Pete's Walks - The Hertfordshire Way

If you are considering walking this route yourself, please see my disclaimer. You may also like to see these notes about the maps and GPX files.

Google map of the walk

Day 17 17/11/05 Broxbourne to Watersplace (6.8 miles each way)

Parked in side street in Broxbourne.

I had to scrape the ice off my car again this morning, but it wasn’t too cold when I set off walking. From the bridge that I reached yesterday, I continued along the road to a T-junction, where I turned along the main road through Broxbourne and crossed it at a pedestrian crossing (for some reason, you have to wait about a minute before the light changes to green after pressing the button at this crossing, which seems both pointless and annoying – after all, the traffic on the road is going to be held up for the same amount of time irrespective of how quickly the light changes, so why make the poor pedestrian wait so long?). I then followed a path along the New River [1] for about half a mile (this is a bit of a misnomer, as it is neither new nor a river - it is an aqueduct built in the early 1600’s to bring water from springs near Hertford to London). A short road section then led to the site of Broxbourne Mill – there had been a mill in Broxbourne at the time of the Domesday Book, but the ruins that are there now are the remains of a 19th century mill that was burnt down in 1949 when it was being used as an engineering workshop. A short walk beside the mill stream led to the car park of Broxbourne station.

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[1] New River in Broxbourne

Here the Hertfordshire Way rejoined the New River and followed its bank northwards for about one and three quarter miles. It was much like walking a canal towpath, though there were no locks or narrow boats, and the foot and road bridges left no room for boats to pass under them. Also, the water was very clear, unlike the impenetrable murk of most canals. At one point I saw a fox lying in the grass on the opposite bank – it didn’t run off, just watched me cautiously as I walked by on the other side of the water.

At Rye House Station, I left the New river, crossed a road bridge and then followed the bank of the river Lee [2] (or Lea, it can be spelt either way) – a proper river this time, although there were several narrowboats moored along it so that it again felt like walking a canal towpath. Near where I met the river, but on the opposite bank, I saw Rye House Gatehouse. This is all that survives of a fortified manor house built in 1443, which was the setting for the Rye House plot which unsuccessfully planned to assassinate Charles II and his brother the Duke of York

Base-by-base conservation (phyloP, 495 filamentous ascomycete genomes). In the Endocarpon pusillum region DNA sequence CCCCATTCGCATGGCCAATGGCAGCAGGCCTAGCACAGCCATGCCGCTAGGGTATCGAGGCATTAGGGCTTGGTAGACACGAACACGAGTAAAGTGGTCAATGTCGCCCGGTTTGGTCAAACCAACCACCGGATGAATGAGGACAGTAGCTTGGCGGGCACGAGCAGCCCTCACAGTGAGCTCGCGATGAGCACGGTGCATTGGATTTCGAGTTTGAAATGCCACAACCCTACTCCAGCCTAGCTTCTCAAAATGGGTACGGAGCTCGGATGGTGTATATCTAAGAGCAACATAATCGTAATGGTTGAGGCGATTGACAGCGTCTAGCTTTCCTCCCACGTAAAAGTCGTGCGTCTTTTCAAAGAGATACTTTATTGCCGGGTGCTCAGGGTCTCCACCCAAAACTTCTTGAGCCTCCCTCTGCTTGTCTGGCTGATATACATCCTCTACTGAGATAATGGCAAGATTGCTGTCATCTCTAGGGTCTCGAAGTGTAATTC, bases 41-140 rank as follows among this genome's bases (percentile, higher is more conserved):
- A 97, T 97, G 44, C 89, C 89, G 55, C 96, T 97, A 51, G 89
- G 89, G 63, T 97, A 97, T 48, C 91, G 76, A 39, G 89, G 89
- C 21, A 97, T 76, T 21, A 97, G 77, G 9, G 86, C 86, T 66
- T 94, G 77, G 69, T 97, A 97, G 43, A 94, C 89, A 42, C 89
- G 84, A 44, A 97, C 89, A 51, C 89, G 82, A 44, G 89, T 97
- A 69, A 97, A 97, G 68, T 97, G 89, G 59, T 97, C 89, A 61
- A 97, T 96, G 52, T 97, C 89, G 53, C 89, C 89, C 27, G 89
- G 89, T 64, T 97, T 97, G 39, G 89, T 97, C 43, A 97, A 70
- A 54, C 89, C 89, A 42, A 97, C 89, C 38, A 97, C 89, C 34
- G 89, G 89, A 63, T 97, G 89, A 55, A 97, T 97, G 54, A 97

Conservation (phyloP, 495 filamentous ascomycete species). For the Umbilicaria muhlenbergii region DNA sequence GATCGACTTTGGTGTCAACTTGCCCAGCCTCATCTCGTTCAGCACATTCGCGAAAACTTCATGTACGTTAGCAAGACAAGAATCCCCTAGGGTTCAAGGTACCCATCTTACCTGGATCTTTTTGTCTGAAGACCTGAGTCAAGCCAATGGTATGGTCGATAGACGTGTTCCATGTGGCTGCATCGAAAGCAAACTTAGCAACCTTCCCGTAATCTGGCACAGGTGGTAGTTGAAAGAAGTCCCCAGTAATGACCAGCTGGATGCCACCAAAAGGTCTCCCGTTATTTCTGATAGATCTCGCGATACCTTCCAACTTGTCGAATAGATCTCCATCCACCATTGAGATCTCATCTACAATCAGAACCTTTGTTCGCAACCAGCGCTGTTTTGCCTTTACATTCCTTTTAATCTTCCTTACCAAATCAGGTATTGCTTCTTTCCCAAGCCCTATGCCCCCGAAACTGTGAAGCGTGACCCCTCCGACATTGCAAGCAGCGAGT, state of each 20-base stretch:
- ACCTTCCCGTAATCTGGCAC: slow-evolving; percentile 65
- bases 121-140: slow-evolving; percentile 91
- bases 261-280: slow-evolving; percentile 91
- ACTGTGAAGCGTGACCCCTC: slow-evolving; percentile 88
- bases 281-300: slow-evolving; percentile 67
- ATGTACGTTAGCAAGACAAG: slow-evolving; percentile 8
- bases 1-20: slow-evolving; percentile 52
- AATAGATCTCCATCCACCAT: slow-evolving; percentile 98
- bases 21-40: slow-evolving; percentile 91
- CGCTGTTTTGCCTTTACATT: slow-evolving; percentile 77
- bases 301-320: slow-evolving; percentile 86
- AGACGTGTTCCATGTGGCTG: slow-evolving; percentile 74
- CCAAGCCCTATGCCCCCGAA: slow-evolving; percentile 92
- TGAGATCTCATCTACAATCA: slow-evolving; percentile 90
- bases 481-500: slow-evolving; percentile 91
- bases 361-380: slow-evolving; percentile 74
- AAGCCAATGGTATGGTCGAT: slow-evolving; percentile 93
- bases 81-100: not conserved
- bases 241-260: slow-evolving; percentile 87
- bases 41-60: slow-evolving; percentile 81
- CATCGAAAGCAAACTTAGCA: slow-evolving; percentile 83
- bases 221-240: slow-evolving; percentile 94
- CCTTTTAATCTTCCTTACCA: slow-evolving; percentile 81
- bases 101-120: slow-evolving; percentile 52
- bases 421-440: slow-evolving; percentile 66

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[2]River Lee

As with the New River, there were houses and industrial sites close to each bank, although the waterway itself was quite pleasant to walk along. I followed the riverside path for about one and a quarter miles, until I reached Stanstead Abbots, where I crossed over a road bridge and walked through the busy but pleasant village. I passed the Clock House [3], originally a mediaeval chapel and then a grammar school from 1635 to 1879. After about three quarters of a mile of road walking, I turned off onto a bridleway.

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[3]The Clock House, Stanstead Abbots

This next section of the walk I found really quite delightful for some reason. The bridleway went on for almost two miles, uphill at first before flattening out and then eventually descending slowly into the valley of the river Ash. The bridleway mainly ran along a wide farm track, mostly through fields planted with cabbages and other vegetables, passing alongside a small wood at one point. It was a beautiful day with hardly a cloud in the sky, and the countryside looked magnificent in the clear autumn light – hills and valleys, fields and woods, and just the occasional farmhouse. I think what I liked about it was the fact that I felt I was miles from anywhere built up, although in truth the heavily populated Lea Valley was just a short distance away - it was certainly the first time for some days on this walk that I had extensive views [4] that didn’t include towns or large villages and major roads.

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[4] View from the bridleway from Stanstead Abbotts

The bridleway ended at a dismantled railway line, which I followed for a couple of hundred yards to a farm and a footbridge over the river Ash [5], which is where I turned around. I eat my lunch on a bench in the riverside garden at Stanstead Abbotts, and got back to my car as early as 2.20pm. I wasn’t tired, but was quite glad this was a slightly shorter walk than usual as it was my third walk in four days. The journey home was Ok today, fortunately – I had to travel via Hertford and Hatfield rather than the motorway route I took yesterday.

Total Distance: 128.9 miles each way

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[5] The river Ash, near Watersplace farm